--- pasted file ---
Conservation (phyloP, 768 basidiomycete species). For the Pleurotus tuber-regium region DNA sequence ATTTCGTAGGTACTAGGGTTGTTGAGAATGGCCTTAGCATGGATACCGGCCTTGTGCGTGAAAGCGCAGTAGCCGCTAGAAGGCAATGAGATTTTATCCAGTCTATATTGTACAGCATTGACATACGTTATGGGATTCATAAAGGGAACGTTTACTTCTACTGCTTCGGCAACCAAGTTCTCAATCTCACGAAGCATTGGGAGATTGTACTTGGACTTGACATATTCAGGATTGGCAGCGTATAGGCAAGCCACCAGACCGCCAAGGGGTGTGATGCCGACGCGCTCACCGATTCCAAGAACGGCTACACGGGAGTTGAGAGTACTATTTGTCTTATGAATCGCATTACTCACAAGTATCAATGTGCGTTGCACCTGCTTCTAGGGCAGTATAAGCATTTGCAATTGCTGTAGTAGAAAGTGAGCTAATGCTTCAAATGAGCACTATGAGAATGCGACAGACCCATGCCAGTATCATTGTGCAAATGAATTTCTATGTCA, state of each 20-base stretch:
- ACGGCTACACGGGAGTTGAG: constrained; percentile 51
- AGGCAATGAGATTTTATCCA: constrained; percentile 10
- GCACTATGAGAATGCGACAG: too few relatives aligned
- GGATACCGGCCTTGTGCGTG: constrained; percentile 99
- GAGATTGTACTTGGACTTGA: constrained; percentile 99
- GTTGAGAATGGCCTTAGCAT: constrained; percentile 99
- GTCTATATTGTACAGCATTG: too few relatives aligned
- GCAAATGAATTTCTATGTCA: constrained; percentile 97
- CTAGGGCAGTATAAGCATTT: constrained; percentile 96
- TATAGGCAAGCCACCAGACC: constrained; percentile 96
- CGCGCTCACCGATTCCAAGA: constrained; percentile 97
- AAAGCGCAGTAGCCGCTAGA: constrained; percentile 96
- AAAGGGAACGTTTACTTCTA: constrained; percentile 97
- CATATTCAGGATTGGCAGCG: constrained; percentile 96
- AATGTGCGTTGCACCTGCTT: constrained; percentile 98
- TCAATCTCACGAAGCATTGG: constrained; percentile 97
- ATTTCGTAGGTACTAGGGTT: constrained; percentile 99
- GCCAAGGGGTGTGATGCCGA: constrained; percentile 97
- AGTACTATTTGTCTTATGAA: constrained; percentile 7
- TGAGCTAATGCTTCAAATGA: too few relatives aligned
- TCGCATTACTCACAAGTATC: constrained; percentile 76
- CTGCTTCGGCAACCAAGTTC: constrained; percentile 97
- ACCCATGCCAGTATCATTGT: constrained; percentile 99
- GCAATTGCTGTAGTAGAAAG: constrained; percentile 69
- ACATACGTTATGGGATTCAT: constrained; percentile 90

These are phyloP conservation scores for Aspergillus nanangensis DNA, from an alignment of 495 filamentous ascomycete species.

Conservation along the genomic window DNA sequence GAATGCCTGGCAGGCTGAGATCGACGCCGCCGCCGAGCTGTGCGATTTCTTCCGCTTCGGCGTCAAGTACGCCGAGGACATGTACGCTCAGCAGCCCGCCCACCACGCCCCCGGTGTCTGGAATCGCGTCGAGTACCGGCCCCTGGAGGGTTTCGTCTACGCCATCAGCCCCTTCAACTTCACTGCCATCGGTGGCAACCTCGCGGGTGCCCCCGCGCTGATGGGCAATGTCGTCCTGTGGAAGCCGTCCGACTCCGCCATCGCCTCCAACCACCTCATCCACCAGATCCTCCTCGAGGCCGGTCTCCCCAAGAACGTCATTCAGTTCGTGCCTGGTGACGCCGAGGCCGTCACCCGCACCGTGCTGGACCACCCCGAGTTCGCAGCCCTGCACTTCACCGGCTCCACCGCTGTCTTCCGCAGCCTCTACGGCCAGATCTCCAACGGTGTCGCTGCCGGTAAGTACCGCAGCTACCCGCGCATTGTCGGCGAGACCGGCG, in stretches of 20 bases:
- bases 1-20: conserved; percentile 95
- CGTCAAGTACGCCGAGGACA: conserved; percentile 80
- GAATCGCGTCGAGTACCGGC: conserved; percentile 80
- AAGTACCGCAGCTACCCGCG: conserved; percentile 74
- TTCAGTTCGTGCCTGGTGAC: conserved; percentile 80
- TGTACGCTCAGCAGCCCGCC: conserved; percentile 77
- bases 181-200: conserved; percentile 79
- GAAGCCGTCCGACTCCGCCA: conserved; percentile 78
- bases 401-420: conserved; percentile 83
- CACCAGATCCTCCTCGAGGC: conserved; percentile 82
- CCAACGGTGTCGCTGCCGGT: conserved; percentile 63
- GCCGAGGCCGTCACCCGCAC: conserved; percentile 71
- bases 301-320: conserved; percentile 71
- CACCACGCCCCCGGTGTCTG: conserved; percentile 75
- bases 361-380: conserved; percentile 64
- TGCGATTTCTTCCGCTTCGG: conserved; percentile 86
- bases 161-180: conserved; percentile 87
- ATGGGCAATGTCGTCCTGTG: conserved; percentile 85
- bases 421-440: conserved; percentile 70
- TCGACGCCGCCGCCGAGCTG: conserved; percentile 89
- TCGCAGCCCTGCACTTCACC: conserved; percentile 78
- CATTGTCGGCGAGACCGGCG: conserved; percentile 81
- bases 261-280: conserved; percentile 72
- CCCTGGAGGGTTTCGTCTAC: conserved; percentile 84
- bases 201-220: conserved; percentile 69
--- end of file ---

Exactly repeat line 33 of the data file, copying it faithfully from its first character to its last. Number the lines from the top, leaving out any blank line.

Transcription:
- TTCAGTTCGTGCCTGGTGAC: conserved; percentile 80